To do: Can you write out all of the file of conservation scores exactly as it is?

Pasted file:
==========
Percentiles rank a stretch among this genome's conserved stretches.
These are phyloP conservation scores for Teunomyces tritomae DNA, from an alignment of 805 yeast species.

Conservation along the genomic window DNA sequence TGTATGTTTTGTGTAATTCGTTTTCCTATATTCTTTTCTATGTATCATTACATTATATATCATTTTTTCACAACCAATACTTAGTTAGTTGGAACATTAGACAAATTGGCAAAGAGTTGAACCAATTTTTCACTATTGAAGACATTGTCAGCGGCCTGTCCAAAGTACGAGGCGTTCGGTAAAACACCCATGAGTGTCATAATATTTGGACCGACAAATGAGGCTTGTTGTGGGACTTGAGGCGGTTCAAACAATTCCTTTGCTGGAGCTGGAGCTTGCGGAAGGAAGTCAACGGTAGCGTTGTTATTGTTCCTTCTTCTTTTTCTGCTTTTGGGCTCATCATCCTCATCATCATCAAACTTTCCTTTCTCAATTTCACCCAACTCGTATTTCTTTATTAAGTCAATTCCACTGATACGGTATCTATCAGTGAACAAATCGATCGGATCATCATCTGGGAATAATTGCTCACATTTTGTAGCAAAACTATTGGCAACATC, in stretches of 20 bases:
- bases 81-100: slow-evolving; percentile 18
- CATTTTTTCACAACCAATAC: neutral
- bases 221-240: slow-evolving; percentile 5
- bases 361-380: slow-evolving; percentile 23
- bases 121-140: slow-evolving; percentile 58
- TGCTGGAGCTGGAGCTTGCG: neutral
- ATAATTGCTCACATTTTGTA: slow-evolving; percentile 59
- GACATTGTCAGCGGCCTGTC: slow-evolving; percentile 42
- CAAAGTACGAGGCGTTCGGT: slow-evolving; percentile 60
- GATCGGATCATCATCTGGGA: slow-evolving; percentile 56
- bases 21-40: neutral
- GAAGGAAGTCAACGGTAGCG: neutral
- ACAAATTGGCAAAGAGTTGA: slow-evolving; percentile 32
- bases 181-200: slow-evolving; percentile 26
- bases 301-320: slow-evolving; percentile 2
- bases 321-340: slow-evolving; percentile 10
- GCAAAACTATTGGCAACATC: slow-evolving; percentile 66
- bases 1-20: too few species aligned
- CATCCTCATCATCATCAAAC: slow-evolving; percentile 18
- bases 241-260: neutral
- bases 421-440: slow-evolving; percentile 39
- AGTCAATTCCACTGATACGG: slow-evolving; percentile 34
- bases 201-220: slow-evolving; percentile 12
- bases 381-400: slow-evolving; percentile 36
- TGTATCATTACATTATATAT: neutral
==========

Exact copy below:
Percentiles rank a stretch among this genome's conserved stretches.
These are phyloP conservation scores for Teunomyces tritomae DNA, from an alignment of 805 yeast species.

Conservation along the genomic window DNA sequence TGTATGTTTTGTGTAATTCGTTTTCCTATATTCTTTTCTATGTATCATTACATTATATATCATTTTTTCACAACCAATACTTAGTTAGTTGGAACATTAGACAAATTGGCAAAGAGTTGAACCAATTTTTCACTATTGAAGACATTGTCAGCGGCCTGTCCAAAGTACGAGGCGTTCGGTAAAACACCCATGAGTGTCATAATATTTGGACCGACAAATGAGGCTTGTTGTGGGACTTGAGGCGGTTCAAACAATTCCTTTGCTGGAGCTGGAGCTTGCGGAAGGAAGTCAACGGTAGCGTTGTTATTGTTCCTTCTTCTTTTTCTGCTTTTGGGCTCATCATCCTCATCATCATCAAACTTTCCTTTCTCAATTTCACCCAACTCGTATTTCTTTATTAAGTCAATTCCACTGATACGGTATCTATCAGTGAACAAATCGATCGGATCATCATCTGGGAATAATTGCTCACATTTTGTAGCAAAACTATTGGCAACATC, in stretches of 20 bases:
- bases 81-100: slow-evolving; percentile 18
- CATTTTTTCACAACCAATAC: neutral
- bases 221-240: slow-evolving; percentile 5
- bases 361-380: slow-evolving; percentile 23
- bases 121-140: slow-evolving; percentile 58
- TGCTGGAGCTGGAGCTTGCG: neutral
- ATAATTGCTCACATTTTGTA: slow-evolving; percentile 59
- GACATTGTCAGCGGCCTGTC: slow-evolving; percentile 42
- CAAAGTACGAGGCGTTCGGT: slow-evolving; percentile 60
- GATCGGATCATCATCTGGGA: slow-evolving; percentile 56
- bases 21-40: neutral
- GAAGGAAGTCAACGGTAGCG: neutral
- ACAAATTGGCAAAGAGTTGA: slow-evolving; percentile 32
- bases 181-200: slow-evolving; percentile 26
- bases 301-320: slow-evolving; percentile 2
- bases 321-340: slow-evolving; percentile 10
- GCAAAACTATTGGCAACATC: slow-evolving; percentile 66
- bases 1-20: too few species aligned
- CATCCTCATCATCATCAAAC: slow-evolving; percentile 18
- bases 241-260: neutral
- bases 421-440: slow-evolving; percentile 39
- AGTCAATTCCACTGATACGG: slow-evolving; percentile 34
- bases 201-220: slow-evolving; percentile 12
- bases 381-400: slow-evolving; percentile 36
- TGTATCATTACATTATATAT: neutral